There's this interesting phenomenon I have experienced - sometimes, I forget that I'm bigger, or I know I'm doing really well with weight loss, and I have tons of confidence. I feel good about myself. Then, inevitably, a downpour of things happen to bring me back to reality.
Now, I'm sure that everyone, regardless of weight, has gone through what I'm about to share. If you have, I am very sorry. It's a truly terrible thing to feel.
Once the previously mentioned downpour hits, all of my personal accomplishments and anything that makes me feel good about myself seem to become insignificant. I become so downtrodden I believe I'm not (insert any number of positive adjectives here) enough to do anything. I don't believe I'm worthy of the friends I have, and it can be a completely paralyzing thing. During these times, I want to go home and curl up in my room and avoid the world.
"Gee Sarah, that sounds an awful lot like depression."
Yes, you're right. It's something I've struggled with for a very long time. I think there is a stigma on mental health in this country, and in the world, and admitting that I suffer from depression should not be considered a sign of weakness. My depression heightens my emotions, so I feel things very strongly. Whenever I go through anything difficult, it takes me a lot to get through. I believe that because of my depression, and because of the things I've gone through in my life, I've become an incredibly strong person.
At Kanakuk Kamp when I was 11, I was initiated into the Kickapoo tribe. For those unfamiliar, Kanakuk is Christian athletic camp in southern Missouri. There are four tribes for campers - Kickapoo and Kiowa for girls, and Choctaw and Cherokee for boys.
Since it was a Christian camp, Bible verses permeated a lot of what we did. I remember a chant - "Kicks can do (clap, clap) all things (clap, clap) through Christ (clap, clap) who strengthens us!"
I now know that this chant was based on Philippians 4:13, but that chant echoes in my head whenever I'm feeling incredibly low.
Those words of hope seem to tie into what we're learning at church right now, despite the subject matter being from a B.C. origin.
For the past few months, we've been studying the life of Solomon. While he was incredibly wise, and wrote some great stuff, he was kind of a messed up dude. He violated a lot of the specific laws laid out to him pretty much directly from God, he spent more time on his palace than he did on the temple, and he had a whole mess of wives and concubines.
There's some debate on the author of the book of Ecclesiastes, but general consensus puts Solomon on the byline. There are some dark lines in Ecclesiastes 2, and since people think Solomon wrote it at the end of his life, it's probably because he was doing quite a bit of self-reflection.
In his early days, Solomon asked for wisdom from God. There were many things he could have asked for, but wisdom was what he wanted. In this self-reflection that is the book of Ecclesiastes, he's realizing that there's really not much of a difference between a wise person and a fool.
"For of the wise as of the fool there is no enduring remembrance, seeing that in the days to come all will have been long forgotten. How the wise dies just like the fool! So I hated life, because what is done under the sun was grievous to me, for all is vanity and a striving after wind." - Ecclesiastes 2:12-17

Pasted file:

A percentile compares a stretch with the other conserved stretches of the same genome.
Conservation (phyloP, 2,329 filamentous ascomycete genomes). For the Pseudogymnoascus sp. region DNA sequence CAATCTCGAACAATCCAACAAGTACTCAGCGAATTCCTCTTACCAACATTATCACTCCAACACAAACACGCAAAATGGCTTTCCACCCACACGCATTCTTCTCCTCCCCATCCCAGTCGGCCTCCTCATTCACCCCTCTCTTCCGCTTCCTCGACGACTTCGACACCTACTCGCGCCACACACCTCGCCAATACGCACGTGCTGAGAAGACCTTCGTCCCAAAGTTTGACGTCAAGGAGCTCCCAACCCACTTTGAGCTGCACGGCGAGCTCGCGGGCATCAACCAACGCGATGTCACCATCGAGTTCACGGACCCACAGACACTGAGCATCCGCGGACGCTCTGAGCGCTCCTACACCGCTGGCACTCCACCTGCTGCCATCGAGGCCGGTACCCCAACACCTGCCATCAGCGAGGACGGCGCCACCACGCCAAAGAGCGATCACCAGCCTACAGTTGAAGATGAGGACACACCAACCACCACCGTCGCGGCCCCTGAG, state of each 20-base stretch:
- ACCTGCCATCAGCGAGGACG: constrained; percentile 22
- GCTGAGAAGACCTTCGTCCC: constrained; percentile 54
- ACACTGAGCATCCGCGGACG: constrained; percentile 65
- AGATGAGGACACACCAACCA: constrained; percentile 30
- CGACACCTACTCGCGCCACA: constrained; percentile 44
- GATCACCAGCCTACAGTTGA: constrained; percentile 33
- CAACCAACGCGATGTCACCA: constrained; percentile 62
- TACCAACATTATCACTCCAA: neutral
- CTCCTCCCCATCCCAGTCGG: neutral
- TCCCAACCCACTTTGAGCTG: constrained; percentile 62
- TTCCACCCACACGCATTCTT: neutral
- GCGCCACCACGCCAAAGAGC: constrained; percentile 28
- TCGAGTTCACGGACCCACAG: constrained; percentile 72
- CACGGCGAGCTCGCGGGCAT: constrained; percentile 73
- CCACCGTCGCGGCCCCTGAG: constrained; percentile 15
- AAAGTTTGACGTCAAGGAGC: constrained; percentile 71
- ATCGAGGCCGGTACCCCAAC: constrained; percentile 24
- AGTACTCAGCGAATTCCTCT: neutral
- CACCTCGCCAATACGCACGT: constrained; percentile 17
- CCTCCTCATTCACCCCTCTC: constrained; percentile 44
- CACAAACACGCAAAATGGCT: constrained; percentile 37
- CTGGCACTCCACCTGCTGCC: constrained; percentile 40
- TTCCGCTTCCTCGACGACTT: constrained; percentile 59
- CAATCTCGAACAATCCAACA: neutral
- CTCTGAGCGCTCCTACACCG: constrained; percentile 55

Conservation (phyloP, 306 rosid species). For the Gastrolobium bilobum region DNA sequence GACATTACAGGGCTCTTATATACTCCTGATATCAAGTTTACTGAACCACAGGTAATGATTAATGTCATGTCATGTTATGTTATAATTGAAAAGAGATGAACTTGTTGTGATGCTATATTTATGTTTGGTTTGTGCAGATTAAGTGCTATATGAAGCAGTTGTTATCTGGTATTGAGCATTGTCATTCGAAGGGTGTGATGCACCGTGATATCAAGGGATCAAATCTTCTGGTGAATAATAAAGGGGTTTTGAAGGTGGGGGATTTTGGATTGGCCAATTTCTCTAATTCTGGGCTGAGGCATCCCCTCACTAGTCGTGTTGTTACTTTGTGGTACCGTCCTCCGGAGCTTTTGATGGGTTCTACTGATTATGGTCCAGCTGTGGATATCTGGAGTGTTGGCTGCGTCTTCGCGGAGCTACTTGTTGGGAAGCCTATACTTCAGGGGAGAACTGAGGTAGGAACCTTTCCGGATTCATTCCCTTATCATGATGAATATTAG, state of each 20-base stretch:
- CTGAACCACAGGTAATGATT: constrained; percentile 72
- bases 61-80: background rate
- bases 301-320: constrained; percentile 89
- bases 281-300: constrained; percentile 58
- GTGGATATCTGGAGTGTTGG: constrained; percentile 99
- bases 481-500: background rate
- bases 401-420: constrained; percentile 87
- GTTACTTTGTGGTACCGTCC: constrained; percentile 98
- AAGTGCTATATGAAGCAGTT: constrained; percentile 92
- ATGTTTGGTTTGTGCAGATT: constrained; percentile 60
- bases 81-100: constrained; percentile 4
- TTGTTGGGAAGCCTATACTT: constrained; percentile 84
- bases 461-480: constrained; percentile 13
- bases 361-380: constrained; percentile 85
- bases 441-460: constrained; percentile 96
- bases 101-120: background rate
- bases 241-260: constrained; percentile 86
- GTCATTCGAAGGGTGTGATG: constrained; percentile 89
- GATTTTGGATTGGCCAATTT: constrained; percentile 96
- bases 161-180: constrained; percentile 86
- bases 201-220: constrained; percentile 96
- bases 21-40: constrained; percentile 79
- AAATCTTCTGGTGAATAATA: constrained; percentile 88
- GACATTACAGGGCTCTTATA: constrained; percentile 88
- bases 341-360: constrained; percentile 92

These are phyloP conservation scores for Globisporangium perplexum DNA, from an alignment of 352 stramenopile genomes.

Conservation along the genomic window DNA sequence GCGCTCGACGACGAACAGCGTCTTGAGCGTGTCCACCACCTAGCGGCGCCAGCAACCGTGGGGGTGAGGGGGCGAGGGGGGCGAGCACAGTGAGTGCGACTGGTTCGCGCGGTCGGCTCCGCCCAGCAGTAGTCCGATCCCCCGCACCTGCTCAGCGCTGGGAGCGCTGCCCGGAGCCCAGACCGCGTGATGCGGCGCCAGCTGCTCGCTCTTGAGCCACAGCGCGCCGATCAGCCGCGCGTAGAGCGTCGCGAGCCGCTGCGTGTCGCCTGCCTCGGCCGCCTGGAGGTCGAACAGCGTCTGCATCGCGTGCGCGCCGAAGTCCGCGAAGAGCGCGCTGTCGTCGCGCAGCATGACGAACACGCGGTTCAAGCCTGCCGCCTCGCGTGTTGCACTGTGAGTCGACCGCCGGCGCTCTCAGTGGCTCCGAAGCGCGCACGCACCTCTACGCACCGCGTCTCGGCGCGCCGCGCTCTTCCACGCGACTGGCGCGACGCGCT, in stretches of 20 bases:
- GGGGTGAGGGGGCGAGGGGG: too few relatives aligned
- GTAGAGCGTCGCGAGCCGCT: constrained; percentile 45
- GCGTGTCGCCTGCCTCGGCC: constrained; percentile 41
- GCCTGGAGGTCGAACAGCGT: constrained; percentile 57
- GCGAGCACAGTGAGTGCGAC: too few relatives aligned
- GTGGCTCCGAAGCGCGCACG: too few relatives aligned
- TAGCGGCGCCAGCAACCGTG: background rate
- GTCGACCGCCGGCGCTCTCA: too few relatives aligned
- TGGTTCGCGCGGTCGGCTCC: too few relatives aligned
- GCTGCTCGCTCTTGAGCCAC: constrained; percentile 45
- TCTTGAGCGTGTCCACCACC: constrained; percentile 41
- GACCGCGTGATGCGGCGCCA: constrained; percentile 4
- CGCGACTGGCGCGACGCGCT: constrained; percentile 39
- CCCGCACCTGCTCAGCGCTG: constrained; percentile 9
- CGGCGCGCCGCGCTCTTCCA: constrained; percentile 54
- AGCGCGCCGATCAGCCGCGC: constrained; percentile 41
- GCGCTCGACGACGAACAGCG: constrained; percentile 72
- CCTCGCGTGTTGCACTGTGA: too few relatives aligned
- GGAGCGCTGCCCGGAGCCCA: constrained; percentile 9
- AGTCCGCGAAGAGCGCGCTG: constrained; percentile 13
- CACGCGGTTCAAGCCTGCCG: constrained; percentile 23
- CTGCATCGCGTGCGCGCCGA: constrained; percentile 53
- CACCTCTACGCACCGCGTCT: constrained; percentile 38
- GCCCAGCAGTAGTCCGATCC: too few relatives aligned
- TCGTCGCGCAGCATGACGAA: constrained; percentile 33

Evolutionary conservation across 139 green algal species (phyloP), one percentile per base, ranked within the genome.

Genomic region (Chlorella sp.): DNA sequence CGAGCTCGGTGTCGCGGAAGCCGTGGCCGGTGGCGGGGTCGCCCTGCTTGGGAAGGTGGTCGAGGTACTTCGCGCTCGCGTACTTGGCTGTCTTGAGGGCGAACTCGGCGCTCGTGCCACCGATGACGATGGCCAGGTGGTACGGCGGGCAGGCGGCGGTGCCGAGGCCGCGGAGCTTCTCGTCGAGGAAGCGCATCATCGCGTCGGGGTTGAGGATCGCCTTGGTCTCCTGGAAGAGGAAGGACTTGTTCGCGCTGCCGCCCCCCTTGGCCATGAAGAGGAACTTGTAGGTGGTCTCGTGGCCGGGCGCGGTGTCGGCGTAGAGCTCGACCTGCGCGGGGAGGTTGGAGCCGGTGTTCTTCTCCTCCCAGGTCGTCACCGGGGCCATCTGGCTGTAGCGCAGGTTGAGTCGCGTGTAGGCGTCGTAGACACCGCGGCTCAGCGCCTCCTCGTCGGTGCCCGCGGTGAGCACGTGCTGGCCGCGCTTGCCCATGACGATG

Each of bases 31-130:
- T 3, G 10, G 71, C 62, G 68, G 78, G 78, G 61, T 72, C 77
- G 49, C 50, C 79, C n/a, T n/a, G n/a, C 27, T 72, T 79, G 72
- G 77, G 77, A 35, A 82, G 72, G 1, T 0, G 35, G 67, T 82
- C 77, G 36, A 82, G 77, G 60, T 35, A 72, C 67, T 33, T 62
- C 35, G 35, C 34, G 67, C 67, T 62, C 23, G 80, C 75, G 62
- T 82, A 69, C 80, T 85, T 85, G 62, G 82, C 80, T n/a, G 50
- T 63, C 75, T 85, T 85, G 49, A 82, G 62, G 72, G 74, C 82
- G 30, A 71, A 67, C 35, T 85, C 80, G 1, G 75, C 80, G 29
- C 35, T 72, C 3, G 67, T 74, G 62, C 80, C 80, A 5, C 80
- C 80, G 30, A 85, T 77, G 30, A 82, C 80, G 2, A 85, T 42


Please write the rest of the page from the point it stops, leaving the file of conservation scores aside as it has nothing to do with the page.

Despite this little bit of self-loathing, there is a nice realization in the very next chapter. And no, I am not quoting The Byrds here, though that is an excellent song.
"For everything there is a season, and a time for every matter under heaven...a time to weep, and a time to laugh; a time to mourn, and a time to dance." - Ecclesiastes 3:1, 4-5
So maybe it's OK when I feel sad and down on myself - it's natural. There is a time for it. Even the wisest man in the Bible got a little depressed.
To the nitty gritty, not so emotional stuff - I started Contrave yesterday! There were even further issues with my insurance, so I just paid out of pocket for it - about $147. However, that's a price I'm willing to pay if it helps me feel like myself again.
I've been going to the gym - I went on Monday and Tuesday last week, and then Saturday, yesterday, and this morning. It's funny, when I really get into working out, I get sorta addicted. Part of me wants to go again tonight. Contrave has anti-addiction medication in it - I hope it doesn't lessen this one!
I also made my favorite protein shake recipe after the gym today. It's super good, and fills me up for the entire morning.
Cinnamon Peanut Butter Protein Shake
- Enough unsweetened vanilla almond milk to cover the blades of your blender
- 1 scoop vanilla whey protein powder
- 1 tbsp natural peanut butter
- 1/2 tbsp Greek yogurt
- 1 tsp unsweetened vanilla instant pudding powder
- 1/2 tsp cinnamon
- 1 cup crushed ice
Pour the almond milk in first, to cover the blades. Add the protein powder, peanut butter, Greek yogurt, pudding powder, and cinnamon, and pulse your blender a few times.
Add the ice and blend until ice is fully crushed and shake is frothy.
It's soooo good. Not even lying. I hate protein powder, but this makes it tolerable. You can see that I drank it all!
In my workouts, I am doing the 30 minute circuit at Planet Fitness because I know exactly how long it will take me. Yesterday, I also did the abductor, adductor, and torso rotation machines.
I need to start incorporating more just straight cardio into my routine, so the elliptical may be what I hit up this evening.
Let me know if you have a favorite cardio exercise, or if you have an awesome protein shake recipe!